An increase in the number of days with extreme temperatures or rain has caused a decline in the quality and size of seeds across India
In 2019, a group of 20 farmers in Andhra Pradesh’s ASR district ventured into seed production of finger millet (ragi) and little millet (samai) and hoped for a good return on their investment.
But for the next two years, unusual weather events ensured that the crops did not have grains good enough to be used as seeds. The seed production completely failed.
While farmers were eyeing to sell the seeds at Rs 35 per kg, in the end they had to sell the produce as a crop for Rs 25 per kg. This is not an isolated incident.
An increase in the number of days with extreme temperatures or rain has caused a decline in the quality and size of seeds across India. The availability of quality seeds is the basis for ensuring food security in the country but climate change has been posing a threat to this very foundation.
Grains of wheat and rice, the two major staples of India, have seen a shrinkage in recent years. According to Mississippi State University of the US, most wheat varieties require a temperature of under 30 degrees celsius during the day between February and March.
This is the time when the plant is germinating. Data with IMD shows that this 30 degrees Celsius limit often gets breached. In March 2022, there were several days when temperatures crossed 30 degrees Celsius. This ended up reducing the wheat yields in the north and central Indian states.
Research also shows that a 1 degree celsius temperature rise above 25 degrees Celsius shortens the reproductive phase by 6 per cent. Another staple crop, paddy, is also adversely affected due to excessive heat, rains and heavy winds.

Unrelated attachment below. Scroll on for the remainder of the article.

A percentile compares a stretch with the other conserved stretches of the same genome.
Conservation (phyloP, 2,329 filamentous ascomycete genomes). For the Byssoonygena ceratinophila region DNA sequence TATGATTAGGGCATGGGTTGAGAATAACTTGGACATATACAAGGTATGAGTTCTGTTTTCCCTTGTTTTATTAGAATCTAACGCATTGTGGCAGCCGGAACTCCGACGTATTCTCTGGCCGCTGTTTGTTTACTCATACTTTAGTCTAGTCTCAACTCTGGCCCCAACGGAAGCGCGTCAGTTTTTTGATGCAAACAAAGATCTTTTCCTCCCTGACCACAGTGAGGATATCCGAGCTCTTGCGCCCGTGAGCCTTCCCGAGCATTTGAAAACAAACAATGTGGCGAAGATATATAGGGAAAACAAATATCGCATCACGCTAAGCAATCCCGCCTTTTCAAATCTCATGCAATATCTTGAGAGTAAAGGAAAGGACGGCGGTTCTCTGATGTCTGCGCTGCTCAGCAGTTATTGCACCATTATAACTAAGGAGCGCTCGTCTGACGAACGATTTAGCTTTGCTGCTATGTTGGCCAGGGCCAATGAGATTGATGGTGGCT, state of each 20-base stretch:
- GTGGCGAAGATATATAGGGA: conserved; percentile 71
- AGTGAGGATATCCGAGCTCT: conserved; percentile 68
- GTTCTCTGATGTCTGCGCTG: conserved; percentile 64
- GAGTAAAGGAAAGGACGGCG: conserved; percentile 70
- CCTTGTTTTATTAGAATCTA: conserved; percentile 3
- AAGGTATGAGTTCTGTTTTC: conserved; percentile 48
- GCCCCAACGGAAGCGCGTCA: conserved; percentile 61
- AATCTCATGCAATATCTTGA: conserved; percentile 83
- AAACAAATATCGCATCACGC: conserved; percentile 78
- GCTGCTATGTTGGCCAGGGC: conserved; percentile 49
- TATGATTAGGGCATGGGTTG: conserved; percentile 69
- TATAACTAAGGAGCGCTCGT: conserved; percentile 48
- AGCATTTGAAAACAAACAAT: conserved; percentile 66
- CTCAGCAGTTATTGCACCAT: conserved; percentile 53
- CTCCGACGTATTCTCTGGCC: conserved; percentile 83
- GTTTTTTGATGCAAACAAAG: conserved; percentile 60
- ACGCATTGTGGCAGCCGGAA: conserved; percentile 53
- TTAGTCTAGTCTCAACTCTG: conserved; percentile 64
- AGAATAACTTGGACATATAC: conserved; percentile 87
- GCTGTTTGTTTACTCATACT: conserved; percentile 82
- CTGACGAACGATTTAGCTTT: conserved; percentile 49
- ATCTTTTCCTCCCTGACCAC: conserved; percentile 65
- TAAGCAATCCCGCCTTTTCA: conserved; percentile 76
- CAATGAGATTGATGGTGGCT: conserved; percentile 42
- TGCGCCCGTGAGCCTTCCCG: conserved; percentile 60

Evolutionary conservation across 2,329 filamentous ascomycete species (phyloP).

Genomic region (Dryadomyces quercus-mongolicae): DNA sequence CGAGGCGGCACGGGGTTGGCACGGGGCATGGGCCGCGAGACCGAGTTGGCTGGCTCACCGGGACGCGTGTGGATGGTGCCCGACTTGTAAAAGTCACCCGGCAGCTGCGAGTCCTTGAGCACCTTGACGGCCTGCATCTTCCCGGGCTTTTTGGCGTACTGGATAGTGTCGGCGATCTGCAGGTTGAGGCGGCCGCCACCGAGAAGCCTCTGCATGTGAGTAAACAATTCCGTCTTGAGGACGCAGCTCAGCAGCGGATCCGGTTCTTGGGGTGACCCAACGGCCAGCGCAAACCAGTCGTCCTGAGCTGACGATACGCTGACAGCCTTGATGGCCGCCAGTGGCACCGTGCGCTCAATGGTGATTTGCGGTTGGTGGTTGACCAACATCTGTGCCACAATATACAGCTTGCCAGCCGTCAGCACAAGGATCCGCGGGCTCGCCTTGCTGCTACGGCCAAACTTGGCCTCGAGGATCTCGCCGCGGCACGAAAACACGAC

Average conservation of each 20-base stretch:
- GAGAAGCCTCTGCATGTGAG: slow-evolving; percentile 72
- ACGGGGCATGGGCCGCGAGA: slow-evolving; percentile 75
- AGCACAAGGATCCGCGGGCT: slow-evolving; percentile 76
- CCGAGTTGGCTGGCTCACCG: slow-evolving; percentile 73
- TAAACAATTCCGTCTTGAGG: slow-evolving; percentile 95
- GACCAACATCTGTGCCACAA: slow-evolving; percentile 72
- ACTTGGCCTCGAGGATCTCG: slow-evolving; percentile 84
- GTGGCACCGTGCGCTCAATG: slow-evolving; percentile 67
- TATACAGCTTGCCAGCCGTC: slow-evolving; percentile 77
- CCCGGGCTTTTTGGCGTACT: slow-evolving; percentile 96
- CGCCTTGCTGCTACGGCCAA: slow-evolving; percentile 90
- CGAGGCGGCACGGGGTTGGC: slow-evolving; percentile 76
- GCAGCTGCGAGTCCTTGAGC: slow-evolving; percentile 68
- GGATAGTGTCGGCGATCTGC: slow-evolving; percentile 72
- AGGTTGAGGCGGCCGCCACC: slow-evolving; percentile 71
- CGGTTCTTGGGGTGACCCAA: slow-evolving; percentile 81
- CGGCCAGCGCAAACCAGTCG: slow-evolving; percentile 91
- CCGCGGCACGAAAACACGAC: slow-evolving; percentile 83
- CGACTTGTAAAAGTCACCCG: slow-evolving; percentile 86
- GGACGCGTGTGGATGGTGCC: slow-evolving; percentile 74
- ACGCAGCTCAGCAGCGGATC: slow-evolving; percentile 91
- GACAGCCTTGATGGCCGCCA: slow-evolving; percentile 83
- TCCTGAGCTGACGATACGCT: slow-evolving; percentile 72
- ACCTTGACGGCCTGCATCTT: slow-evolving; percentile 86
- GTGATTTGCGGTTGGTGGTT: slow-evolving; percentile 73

In August 2022, Punjab, Haryana and Uttarakhand witnessed the spread of the dwarf virus in paddy. High temperatures in May and June were among the likely reasons for the spread of the disease.
Excessive rains during the flowering season also affect the shine of the paddy grain. This, in turn, affects the pollination process, resulting in little to no seeds.
Heat stress can also trigger early or delayed flowering. High-temperature stress before seeds reach physiological maturity can reduce germination by inhibiting the ability of the plant to supply the assimilates necessary for the germination process.
Agricultural scientists consider improved seeds and varieties adapted to regions with different agricultural climates as an effective solution to the problem.
This is the reason disease- and climate- resilient varieties have been developed in the last few decades. In February 2023, IARI registered a new heatwave-resistant wheat variety, HD3385, which was being tested at multiple locations in the rabi season.
Still, convincing the farmers to use the new seeds has been a persisting challenge. The IPCC Synthesis Report, released on March 20, also says that the rate of rise in agricultural productivity has declined over the past 50 years due to climate change, with “related negative impacts mainly in mid- and low-latitude regions”.
Since this region includes vast parts of India, the country must ensure that its agricultural productivity, which depends on seeds, remains intact.
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